During my visit with Amber for acupuncture, she asked me a thousand questions, checked my pulse, looked at my tongue and paid attention to my words, body language, and emotions that cropped up as I was speaking. She wanted to know about any pain, symptoms, recurrences, when and what I eat, how much I drink, how much I move, sleep, and even when I have bowel movements. She wanted to know what and how my body is doing so she can be aware of how the energy of the body is functioning. Where are the blocks? Where may disharmony be showing up? “Most people have heard of chi, our vital life force,” she said. “It runs the course of your body on meridians, which can be thought of as highways throughout your body. Any blockages, excesses, deficiencies or combination of these in one of your meridians will result in disease or disharmony.”
“Acupuncture is going to help you with whatever it is you are ready to heal, address, or change,” she said. “It will support digestion, metabolism, sleep, stress, any addictive eating behaviors … the list really goes on and on! When you are ready to make a change and implement new and different actions and thoughts to support that change, a new space is created by you for you.”
By me, for me … in this moment I knew I desired change! I was very interested to see what acupuncture could do for my body. Amber had informed me that since acupuncture impacts a person on many and subtle levels, it can bring things up and out for people that have been packed away, ignored, or pushed down. This didn’t scare me since I’m always wanting to improve, and so Amber inserted about 3 or 4 needles along my spine, which assists with relaxation and stress release. Aside from a quick prick, I felt no pain. After a bit of time, it felt like relief and peace were oozing down my back and through my body. Given the contortions my brain had just put me through navigating the holidays, my body was happy to be able to release the tension. I also got to experience fire cupping, which unwinds and releases the connective tissues and assists with blood flow and circulation to the area. It’s good for tension also. The most painful part of fire cupping, truly, was hearing the metal forceps bang against the glass cup. (In fire cupping, a cotton ball is soaked in alcohol, held by forceps, lit on fire and then swirled around a glass cup that is then placed onto the skin.) I could feel my skin being sucked into the glass a bit, and yet this new sensation was intriguing to me; not painful. After lying there for many minutes, Amber softly checked in. It was time for the needles and cups to be removed. I felt some slight sadness because I was relaxed and completely lulled into the relief of the treatment. And yet, the next moment called!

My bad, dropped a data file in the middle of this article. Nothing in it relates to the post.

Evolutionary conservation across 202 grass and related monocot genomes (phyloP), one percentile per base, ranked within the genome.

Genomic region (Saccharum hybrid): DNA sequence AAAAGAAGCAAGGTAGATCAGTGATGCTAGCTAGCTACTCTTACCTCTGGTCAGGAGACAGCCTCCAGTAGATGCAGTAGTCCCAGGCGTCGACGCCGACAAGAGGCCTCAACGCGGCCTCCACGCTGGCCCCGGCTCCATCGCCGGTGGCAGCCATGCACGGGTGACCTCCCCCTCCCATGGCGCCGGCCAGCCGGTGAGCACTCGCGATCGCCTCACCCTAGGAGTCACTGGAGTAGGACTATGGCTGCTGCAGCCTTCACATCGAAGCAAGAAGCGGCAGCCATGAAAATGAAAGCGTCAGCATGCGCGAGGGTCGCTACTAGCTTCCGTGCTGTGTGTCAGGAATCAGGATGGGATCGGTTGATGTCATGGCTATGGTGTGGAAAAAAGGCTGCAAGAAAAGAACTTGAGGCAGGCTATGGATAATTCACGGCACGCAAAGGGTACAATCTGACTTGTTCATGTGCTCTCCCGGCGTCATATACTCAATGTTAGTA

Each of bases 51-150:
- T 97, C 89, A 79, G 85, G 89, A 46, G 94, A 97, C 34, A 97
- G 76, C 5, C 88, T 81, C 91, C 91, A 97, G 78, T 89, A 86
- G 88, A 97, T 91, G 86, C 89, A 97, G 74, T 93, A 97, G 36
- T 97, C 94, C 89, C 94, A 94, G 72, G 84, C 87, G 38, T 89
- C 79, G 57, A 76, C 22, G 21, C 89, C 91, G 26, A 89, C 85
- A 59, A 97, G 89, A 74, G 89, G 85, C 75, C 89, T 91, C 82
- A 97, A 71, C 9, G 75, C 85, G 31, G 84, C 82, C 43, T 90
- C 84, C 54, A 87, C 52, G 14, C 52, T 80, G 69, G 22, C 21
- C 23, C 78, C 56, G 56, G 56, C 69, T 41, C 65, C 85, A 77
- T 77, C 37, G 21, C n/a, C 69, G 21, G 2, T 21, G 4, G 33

Supporting my body in this way contributed to the overall clarity I was seeking. It calmed my nerves and eased my tension so I was able to process what was happening instead of staying in the confused state I had worked myself into. When my body released the stress, it created the space for me to return to that sweetness of newly married life, addressing our decisions with kindness and love, which is so much a part of why I chose to marry this wonderful man. It returned me to a state of presence in which I can be a true observer of all that is happening in and around me. I am able to see the various forces at play, able to learn, grow, and continue living as fully as I can. Even with my dedication to presence, life does happen, and as Amber wisely and kindly said, “The beauty of life is just that … messy. When you come in, we’ll figure it out together.” And in this one example I’ve shared, she did, with her insights, wisdom, and practice of Oriental Medicine.
For information on Amber, go to www.Wildelementsacu.com, email firstname.lastname@example.org, or call 865-934-9394.